Journal: Ten Classic Cars You Need to Import Now!

Ten Classic Cars You Need to Import Now!

By Petrolicious Productions
August 7, 2014
29 comments

Photography by Afshin Behnia and Daniil Matyash for Petrolicious

Lately, we’ve been feeling left out. There are many wonderful cars that much of the world has gotten to enjoy and yet for one reason or another were never shipped to the USA. We can pretty much import any car we want so long as it’s more than twenty-five years old. And so we asked you what you’d bring over with your own cash. There were some great suggestions but at the end of the day this is how we’d blow our hard-earned cash. We’re sure you’ll let us know what we’ve missed in the comments below. Have at it! Oh and if you’re a citizen or American resident, please make sure you sign our petition to decrease the twenty-five year waiting period to fifteen years. Thanks!

#10 Alpine A110–So close and yet… Coupling a gorgeous form with some powerful rally chops, Alpine had a hit on their hands that also won the very first World Rally Championship in 1973. And although Alpine also built them in France, they also manufactured the A110 right next-door in Mexico yet never sent them across the Rio Grande. Time to change that!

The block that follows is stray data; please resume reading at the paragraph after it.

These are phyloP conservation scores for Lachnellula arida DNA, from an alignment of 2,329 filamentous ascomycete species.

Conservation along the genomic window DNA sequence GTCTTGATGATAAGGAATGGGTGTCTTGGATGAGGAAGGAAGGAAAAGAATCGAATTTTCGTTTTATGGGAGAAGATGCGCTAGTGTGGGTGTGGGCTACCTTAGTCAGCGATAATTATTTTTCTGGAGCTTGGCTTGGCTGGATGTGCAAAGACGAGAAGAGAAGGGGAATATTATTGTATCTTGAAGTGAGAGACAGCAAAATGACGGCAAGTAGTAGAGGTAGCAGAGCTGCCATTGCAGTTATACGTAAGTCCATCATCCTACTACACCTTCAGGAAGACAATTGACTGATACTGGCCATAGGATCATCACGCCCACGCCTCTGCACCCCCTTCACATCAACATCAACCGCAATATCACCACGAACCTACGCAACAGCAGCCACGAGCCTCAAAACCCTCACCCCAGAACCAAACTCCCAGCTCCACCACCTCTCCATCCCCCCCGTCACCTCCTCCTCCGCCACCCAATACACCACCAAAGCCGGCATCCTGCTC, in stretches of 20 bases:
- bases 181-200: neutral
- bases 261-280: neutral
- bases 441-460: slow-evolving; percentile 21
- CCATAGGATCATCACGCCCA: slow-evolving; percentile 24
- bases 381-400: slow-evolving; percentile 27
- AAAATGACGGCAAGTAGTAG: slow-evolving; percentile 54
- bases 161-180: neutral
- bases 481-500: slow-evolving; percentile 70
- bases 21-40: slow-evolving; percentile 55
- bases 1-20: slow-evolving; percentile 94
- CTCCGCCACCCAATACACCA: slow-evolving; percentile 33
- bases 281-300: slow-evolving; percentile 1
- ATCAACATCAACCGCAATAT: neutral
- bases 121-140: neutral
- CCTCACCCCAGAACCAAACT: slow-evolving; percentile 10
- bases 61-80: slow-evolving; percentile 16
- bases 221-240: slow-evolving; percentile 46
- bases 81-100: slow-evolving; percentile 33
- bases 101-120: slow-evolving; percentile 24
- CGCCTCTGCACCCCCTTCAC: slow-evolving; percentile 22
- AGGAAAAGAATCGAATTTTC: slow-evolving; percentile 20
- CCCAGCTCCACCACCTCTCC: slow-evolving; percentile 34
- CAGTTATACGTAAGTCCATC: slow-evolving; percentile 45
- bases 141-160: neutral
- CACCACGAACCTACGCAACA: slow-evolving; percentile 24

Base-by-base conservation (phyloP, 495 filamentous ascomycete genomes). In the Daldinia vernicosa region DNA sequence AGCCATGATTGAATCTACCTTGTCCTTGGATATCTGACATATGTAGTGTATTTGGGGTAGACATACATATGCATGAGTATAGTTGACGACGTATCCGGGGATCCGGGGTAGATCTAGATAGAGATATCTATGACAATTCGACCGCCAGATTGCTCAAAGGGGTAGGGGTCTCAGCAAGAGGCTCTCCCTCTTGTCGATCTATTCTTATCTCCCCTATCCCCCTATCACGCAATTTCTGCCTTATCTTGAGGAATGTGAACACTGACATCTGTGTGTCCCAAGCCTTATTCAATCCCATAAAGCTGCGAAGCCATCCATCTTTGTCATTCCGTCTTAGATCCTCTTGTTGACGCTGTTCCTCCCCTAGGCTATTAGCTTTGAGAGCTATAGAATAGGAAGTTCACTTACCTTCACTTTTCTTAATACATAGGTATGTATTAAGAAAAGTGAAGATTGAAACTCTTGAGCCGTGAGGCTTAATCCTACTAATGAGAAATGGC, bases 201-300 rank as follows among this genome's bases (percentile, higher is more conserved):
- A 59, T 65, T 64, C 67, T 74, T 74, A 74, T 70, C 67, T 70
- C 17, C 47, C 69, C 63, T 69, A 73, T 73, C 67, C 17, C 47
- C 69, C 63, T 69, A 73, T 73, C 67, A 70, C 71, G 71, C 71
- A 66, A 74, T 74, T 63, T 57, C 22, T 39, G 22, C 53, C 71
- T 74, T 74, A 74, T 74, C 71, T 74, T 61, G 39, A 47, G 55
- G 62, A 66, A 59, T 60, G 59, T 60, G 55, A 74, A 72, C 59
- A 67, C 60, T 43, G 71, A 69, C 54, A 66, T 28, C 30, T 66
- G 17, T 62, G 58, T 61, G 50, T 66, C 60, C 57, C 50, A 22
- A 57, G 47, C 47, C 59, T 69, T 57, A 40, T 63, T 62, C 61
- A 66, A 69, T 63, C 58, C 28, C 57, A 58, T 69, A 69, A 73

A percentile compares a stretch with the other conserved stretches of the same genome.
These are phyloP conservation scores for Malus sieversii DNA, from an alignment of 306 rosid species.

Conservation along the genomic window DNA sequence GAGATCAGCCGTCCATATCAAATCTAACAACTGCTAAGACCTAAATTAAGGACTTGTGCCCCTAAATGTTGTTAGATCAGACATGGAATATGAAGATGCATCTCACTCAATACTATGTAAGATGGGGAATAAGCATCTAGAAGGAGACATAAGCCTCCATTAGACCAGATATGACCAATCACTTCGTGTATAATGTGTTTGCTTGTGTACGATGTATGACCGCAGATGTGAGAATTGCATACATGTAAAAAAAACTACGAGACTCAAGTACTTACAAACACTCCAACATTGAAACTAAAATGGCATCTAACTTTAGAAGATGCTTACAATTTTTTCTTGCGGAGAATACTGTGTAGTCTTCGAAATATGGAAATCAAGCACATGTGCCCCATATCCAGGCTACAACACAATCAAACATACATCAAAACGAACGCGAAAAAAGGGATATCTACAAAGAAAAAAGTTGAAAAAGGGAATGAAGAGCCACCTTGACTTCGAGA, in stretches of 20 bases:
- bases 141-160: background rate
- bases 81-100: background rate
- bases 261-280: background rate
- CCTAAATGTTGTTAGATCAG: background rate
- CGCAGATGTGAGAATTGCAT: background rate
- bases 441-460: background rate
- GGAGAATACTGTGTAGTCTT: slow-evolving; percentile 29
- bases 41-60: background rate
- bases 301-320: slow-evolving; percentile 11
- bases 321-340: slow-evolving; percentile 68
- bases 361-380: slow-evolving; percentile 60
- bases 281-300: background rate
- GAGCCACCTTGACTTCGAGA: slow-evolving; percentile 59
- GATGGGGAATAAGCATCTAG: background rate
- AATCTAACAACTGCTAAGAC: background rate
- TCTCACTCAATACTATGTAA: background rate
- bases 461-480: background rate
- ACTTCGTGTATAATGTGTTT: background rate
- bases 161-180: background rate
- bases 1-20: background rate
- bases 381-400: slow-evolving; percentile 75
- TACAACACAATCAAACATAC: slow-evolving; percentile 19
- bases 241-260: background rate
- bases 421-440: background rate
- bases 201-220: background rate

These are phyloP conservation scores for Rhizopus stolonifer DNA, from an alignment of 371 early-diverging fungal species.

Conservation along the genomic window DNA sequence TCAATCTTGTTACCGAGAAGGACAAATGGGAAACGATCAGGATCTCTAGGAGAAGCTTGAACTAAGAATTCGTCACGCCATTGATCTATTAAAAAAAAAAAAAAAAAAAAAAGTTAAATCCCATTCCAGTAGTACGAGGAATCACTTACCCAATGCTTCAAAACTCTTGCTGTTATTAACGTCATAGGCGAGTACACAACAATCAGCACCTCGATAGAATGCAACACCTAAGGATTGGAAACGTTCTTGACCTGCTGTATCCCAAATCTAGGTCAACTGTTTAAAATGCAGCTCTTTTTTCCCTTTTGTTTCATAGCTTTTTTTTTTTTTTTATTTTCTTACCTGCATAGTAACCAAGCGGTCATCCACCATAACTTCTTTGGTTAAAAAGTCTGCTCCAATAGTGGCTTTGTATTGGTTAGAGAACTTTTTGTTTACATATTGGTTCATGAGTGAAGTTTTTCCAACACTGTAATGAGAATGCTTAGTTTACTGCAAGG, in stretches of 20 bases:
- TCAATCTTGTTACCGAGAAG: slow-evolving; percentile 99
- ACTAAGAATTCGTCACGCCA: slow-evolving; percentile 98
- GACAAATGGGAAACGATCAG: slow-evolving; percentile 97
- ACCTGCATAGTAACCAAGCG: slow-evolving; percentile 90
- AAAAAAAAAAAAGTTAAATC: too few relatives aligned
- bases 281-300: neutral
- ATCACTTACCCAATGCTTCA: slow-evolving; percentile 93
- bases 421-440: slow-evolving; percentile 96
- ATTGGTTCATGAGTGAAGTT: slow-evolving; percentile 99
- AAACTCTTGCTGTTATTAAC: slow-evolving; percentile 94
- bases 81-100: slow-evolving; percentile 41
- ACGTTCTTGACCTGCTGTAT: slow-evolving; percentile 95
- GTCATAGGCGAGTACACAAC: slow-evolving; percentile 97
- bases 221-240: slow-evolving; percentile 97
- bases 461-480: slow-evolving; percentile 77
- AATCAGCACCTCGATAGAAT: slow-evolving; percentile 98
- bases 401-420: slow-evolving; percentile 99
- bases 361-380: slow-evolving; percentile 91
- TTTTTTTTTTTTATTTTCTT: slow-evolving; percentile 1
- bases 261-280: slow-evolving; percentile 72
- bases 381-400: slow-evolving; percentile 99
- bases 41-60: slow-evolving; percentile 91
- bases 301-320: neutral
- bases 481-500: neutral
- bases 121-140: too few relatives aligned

#9 Ford Escort MkI–Available with a variety of engines, some built by Lotus others by Cosworth, these cars were dominant in rallying in the late 1960s and early ’70s. While American cars were growing larger and heavier, Ford of Britain was building some light, nimble fun. Any Rally Sport trimmed MkI would be a blast!

Photography by Afshin Behnia and Daniil Matyash for Petrolicious

#8 Peugeot 205 T16–Straddling the line between the mundane FWD 205 and full-on race car, the 205 T16 had a transverse, mide-engine layout and four-wheel drive. It also made about 200hp (about half that of the racer). This car would be a blast, but alas only two hundred were ever built to homologate the car for Group B rallying. If you can’t find one, try a 205 GTI.

#7 Renault 5 Turbo–The first four hundred models were manufactured at the Alpine factory for homologation into Group 4 rallying. This car is so radically different from the normal 5 that sharing the name is almost comical. The biggest difference is the fact that the 5 Turbo has rear-wheel drive and a mid-mounted engine. Also it’s equipped with a big honkin’ turbo that helps the little 1.4L easily go from 0-60mph in less than seven seconds. It is the very definition of hot hatch.